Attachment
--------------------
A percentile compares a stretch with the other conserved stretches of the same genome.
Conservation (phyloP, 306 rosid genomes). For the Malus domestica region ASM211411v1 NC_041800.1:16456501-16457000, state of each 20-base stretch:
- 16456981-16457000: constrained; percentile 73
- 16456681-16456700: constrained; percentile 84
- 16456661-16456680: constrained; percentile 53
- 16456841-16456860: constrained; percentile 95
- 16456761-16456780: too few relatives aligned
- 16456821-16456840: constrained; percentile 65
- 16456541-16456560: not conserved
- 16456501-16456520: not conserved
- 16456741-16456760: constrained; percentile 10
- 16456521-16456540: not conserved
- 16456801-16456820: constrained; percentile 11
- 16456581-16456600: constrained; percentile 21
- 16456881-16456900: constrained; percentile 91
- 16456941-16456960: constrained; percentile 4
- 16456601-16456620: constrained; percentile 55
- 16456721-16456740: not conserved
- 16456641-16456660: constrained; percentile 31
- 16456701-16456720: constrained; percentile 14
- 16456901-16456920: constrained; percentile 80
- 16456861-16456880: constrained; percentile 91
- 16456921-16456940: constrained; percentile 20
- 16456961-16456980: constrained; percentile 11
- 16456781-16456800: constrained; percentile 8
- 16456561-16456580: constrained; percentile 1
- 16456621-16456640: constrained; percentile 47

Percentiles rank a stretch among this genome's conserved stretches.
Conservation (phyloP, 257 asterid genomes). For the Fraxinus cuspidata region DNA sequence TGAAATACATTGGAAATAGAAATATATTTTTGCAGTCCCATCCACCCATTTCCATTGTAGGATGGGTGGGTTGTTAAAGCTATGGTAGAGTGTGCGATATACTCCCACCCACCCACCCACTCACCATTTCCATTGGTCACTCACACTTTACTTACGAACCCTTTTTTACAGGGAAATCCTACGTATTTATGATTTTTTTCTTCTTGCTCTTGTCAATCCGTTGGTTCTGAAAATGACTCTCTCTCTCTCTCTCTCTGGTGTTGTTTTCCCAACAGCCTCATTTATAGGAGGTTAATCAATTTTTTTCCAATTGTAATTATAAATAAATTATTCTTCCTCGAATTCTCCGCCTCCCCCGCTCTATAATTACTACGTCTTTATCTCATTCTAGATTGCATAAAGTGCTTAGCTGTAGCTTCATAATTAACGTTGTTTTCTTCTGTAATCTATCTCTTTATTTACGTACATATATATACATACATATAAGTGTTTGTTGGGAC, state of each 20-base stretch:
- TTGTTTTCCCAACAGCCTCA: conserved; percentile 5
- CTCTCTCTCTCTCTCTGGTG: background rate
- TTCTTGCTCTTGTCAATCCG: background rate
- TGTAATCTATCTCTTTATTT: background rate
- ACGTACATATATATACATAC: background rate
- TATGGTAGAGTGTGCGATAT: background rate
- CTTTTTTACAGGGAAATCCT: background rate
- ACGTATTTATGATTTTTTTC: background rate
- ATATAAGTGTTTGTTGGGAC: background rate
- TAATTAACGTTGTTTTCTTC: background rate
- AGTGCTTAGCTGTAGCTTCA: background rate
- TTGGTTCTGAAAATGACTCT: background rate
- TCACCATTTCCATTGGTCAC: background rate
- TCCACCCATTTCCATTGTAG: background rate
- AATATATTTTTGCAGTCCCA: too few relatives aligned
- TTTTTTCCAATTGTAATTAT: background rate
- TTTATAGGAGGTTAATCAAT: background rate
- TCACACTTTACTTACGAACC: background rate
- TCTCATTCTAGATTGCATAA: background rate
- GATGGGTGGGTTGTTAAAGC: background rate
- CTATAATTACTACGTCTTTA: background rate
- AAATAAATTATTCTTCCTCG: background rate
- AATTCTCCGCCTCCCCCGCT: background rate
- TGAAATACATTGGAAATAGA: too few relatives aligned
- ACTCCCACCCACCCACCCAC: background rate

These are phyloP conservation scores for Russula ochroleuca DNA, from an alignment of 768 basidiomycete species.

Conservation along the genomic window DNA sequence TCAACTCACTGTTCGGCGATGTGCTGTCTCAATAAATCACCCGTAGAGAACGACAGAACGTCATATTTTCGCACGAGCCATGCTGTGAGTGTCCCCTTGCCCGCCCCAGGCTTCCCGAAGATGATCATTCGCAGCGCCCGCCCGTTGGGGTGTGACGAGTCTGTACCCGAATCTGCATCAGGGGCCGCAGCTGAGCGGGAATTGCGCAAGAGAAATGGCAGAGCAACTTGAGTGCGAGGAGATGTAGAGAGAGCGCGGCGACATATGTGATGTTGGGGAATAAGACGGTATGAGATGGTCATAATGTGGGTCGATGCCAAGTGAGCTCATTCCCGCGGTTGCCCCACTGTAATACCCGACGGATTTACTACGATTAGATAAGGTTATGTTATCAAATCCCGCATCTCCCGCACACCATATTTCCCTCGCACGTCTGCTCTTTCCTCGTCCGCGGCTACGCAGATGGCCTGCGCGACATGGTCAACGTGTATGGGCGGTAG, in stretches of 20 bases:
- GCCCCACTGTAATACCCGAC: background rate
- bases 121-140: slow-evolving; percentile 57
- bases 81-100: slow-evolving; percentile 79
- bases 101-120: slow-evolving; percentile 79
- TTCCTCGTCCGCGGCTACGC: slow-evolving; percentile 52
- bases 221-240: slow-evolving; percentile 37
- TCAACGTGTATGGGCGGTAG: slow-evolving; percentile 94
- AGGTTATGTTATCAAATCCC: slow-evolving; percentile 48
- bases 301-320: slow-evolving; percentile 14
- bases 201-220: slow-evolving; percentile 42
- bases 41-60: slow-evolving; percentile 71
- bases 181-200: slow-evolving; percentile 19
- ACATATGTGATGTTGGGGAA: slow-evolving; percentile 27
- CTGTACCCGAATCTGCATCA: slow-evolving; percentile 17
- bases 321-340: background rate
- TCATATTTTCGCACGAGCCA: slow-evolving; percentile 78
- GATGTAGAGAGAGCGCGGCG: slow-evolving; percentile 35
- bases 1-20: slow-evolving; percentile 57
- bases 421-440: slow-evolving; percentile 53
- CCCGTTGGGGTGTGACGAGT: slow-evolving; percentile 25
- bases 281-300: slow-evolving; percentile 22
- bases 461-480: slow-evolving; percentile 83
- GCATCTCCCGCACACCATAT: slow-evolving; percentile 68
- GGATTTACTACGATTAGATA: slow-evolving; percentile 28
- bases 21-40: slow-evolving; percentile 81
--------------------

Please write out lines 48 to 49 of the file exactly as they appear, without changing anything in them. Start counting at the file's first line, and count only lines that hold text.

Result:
- TCTCATTCTAGATTGCATAA: background rate
- GATGGGTGGGTTGTTAAAGC: background rate